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Green Construction Law: As Legislation Proliferates and Insurance Issues Emerge, Is Green Building’s Future Being Compromised?

An insightful letter to the editor that suggests many potential green construction law issues appears in the February 2008 issue of The Construction Specifier magazine. Written by Anne Whitacre of Gehry Partners’ Los Angeles office, Another Perspective on Green draws attention to the LEED mandates that continue to be enacted in the author’s hometown of Seattle. In the letter, Whitacre raises her concerns about both local green building incentives and public mandates; her comments ring particularly salient in light of the recent Managing Risk in Sustainable Building conference at DePaul’s Real Estate Center in Chicago a couple of weeks ago, as well as freshly proposed Seattle-based legislation that would expand a green building mandate at the county level.

In the context of green building financial incentives, Ms. Whitacre first asks “what if the building doesn’t meet the [LEED] certification?” She proposes the scenario where an owner plans on receiving a density bonus for additional floor space but the project fails to meet the level of certification as required under the incentive. “What happens then?” she asks. As far as we can tell, this is the first time that an industry stakeholder has raised legal concerns in connection with green building incentives. Nevertheless, this is where the legal issues could begin to get complicated. Even if the designer’s contract merely states that the architect or engineer will strive to meet the requisite LEED rating, as is typical in many agreements, could the design professional still be held liable to the owner? And, if so, would an exclusion to the designer’s professional liability policy kick in and disclaim coverage for the claim?

The thorn here is that professional malpractice insurance doesn’t typically cover claims for breach of guarantee or warranty- whether those guarantees or warranties are made expressly or impliedly. So if an insurance carrier deemed the “endeavor” language, coupled with the design professional signing LEED submittal templates, as the functional equivalent of a guarantee or warranty, in the absence of strong, clear contract language to the contrary, the exclusion might trigger. Currently, there’s no insurance product on the market that provides an endorsement to a professional liability policy and expressly articulates coverage for the type of scenario as suggested by Ms. Whitacre above. Given this murky and emerging area of the law, it’s possible that insurance carriers might simply refuse to issue any professional liability policies in connection with green projects until they are adequately able to determine the risks associated therewith.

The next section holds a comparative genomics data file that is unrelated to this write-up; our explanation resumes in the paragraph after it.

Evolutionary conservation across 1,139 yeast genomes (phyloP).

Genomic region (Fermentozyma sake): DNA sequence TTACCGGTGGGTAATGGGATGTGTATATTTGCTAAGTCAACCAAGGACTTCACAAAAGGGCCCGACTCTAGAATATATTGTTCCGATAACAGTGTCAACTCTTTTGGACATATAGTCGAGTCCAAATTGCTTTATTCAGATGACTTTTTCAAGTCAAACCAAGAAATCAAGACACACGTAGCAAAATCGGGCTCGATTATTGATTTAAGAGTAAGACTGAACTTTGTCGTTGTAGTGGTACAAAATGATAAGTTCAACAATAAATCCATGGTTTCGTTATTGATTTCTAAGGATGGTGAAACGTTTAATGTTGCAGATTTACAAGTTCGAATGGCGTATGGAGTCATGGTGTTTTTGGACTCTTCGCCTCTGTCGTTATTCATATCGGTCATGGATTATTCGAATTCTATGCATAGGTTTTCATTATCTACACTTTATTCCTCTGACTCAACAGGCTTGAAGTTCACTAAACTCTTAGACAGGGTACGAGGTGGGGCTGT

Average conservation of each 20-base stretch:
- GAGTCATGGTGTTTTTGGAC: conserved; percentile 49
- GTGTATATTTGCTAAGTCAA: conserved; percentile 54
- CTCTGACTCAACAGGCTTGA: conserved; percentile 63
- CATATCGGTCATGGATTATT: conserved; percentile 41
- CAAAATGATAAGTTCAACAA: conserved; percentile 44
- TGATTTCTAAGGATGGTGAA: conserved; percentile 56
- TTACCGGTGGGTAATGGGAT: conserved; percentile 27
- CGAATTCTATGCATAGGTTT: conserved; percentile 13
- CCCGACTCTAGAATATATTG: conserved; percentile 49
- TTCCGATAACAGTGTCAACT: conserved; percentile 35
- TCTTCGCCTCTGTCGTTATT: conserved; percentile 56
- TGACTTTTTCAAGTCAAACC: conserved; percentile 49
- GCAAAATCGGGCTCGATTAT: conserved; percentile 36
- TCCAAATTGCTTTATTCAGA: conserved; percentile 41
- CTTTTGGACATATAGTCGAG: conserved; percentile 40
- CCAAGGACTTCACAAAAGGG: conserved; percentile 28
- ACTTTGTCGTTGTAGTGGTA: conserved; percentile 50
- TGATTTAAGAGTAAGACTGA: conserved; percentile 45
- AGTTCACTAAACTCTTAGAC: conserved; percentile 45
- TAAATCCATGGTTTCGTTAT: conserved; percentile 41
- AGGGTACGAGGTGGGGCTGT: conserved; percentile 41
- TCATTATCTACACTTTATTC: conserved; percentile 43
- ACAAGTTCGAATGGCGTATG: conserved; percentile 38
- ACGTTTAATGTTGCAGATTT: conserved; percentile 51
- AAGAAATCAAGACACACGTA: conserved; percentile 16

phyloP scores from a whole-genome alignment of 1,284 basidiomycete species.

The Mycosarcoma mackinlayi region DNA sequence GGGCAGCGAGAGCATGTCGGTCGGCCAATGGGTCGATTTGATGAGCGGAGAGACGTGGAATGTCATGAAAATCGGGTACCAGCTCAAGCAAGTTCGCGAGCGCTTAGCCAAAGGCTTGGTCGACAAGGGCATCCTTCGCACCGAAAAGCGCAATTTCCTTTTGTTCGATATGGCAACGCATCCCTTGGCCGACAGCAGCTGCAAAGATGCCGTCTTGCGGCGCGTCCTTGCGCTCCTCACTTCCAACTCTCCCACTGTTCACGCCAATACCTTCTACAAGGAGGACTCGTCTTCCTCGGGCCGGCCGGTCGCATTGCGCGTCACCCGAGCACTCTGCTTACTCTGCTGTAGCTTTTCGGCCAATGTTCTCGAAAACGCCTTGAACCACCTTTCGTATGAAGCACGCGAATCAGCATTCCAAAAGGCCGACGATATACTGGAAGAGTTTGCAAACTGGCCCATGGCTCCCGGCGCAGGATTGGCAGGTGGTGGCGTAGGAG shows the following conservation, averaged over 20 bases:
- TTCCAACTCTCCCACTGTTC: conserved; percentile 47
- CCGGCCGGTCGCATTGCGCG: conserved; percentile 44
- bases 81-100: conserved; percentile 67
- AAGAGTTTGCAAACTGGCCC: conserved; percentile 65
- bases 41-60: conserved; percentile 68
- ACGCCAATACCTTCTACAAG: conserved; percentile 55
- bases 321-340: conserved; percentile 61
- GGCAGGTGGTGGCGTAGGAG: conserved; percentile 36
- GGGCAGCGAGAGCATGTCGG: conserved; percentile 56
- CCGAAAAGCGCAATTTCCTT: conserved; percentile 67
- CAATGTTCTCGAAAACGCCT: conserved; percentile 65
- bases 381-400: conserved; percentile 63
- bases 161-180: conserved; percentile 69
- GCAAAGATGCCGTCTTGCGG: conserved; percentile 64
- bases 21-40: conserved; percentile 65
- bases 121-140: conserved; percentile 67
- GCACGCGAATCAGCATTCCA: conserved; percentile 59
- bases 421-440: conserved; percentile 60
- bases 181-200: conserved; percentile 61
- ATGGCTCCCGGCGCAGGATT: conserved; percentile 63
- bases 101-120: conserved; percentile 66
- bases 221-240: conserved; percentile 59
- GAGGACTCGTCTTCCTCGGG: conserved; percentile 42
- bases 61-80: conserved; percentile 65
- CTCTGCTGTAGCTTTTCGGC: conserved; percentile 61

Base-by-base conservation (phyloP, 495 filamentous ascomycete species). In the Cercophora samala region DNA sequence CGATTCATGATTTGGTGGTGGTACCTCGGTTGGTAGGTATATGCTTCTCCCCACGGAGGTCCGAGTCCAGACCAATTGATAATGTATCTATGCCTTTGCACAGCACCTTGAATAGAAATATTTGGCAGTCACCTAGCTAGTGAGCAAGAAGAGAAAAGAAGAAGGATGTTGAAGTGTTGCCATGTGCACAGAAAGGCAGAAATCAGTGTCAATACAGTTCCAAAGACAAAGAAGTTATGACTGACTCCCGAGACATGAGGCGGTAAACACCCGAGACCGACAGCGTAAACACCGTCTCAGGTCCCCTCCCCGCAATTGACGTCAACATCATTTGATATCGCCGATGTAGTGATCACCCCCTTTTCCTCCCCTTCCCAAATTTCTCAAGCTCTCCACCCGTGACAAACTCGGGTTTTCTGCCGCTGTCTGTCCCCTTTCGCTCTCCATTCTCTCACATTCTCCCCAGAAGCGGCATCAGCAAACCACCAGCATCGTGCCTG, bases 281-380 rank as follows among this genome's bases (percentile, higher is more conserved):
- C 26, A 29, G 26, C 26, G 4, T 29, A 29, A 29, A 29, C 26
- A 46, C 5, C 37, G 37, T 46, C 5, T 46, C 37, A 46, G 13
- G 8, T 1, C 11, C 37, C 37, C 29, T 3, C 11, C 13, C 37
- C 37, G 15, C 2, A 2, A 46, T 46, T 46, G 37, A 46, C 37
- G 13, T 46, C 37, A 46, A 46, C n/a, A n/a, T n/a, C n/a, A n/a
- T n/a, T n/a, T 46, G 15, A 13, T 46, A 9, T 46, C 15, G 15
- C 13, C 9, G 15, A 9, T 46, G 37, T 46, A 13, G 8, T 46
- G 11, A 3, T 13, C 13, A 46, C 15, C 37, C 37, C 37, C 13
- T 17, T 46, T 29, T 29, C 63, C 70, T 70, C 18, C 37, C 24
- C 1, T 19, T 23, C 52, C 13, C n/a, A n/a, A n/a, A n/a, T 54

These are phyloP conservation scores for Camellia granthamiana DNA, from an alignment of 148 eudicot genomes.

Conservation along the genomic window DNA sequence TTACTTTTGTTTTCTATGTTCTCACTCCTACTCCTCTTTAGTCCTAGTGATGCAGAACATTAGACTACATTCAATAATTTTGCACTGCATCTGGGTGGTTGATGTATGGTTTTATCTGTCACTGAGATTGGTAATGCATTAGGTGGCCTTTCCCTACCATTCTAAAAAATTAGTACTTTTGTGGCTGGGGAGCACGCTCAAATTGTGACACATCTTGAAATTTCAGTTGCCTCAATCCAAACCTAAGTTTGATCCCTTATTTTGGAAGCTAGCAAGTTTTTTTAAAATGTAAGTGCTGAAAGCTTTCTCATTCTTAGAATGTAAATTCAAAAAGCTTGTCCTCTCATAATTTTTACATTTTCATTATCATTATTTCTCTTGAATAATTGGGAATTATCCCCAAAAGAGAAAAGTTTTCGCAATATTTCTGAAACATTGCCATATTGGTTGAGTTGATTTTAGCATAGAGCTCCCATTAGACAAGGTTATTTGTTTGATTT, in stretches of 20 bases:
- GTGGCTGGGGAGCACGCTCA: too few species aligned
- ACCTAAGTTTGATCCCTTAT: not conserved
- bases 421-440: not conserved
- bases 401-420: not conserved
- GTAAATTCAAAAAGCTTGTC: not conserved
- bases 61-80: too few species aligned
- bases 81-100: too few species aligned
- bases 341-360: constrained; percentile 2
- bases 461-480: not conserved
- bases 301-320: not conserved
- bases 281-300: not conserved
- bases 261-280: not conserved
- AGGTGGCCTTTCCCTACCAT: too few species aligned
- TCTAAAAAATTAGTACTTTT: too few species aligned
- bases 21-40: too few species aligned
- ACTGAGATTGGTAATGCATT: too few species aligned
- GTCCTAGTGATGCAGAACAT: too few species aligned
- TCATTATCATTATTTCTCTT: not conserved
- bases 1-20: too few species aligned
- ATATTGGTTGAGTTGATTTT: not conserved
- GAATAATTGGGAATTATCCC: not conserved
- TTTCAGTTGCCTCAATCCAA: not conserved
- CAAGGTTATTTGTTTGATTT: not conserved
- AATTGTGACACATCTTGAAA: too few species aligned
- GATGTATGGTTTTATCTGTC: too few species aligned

It follows here that if state and local governments continue to enact green building ordinances, regardless of whether they’re in the form of mandates or incentives, or applicable to public or private projects, we may be laying the groundwork for some nefarious consequences. Private owners may simply refuse to proceed with LEED projects and choose to build elsewhere because there would be no assurance that the project’s designers were backed by adequate coverage in the event that the project did not achieve the certification necessary to obtain the incentive or satisfy the mandate. Ms. Whitacre actually refers to this scenario in Seattle, where local owners told the city that if its LEED legislation were in the form of a mandate, rather than simply “encouraged,” the owners “would build outside of the city limits.” Given the learning curve associated with sustainable design and construction, this is obviously an extremely unsavory scenario.

Another interesting liability wrinkle was suggested earlier today by Preston Koerner over at Jetson Green in connection with Thom Mayne’s Federal Building in San Francisco. Essentially, despite the project touting itself as a high performance building, it did not even achieve a LEED Certified level- significant because of a GSA mandate for federal buildings to reach that level of certification. Mayne stated that he “wasn’t arrogant, but . . . was confident. I just assumed we had the Platinum rating . . . all along we went through LEED and it wasn’t working. . . . It’s just very prescriptive . . . you either operate under that or you don’t.” Mr. Koerner suggests that Mayne and his firm may be trying to cover their tails by suggesting that LEED itself- and not the process by which they designed their building- is flawed. Could this be a high-profile example of a green project team recognizing its own potential liability and setting itself up for a pending litigation?

Green construction law is real but allocation of the risks that it implicates is still emerging. Much work remains to be done on the part of stakeholders across a number of related industries if sustainable building is to proliferate and not fade into the oblivion of well-intentioned policy resulting in unintended consequences, derailing the movement before it gains total traction. In the insurance context, owners must put pressure on design professionals to, in turn, put pressure their insurance carriers to tailor a product specific to the unique and emerging needs of green design. It’s also incumbent on policymakers to recognize that, while the real estate industry is taking the threat of global climate change seriously, it is still evaluating how each different stakeholder will account for the new risks that green design implicates. Rather than quickly legislating individual rating systems into code, policymakers would be better served by directing their efforts at analyzing how risk could be more effectively distributed amongst stakeholders. Otherwise, some of these potential outcomes could soon become a frightening, and unwelcome, reality.

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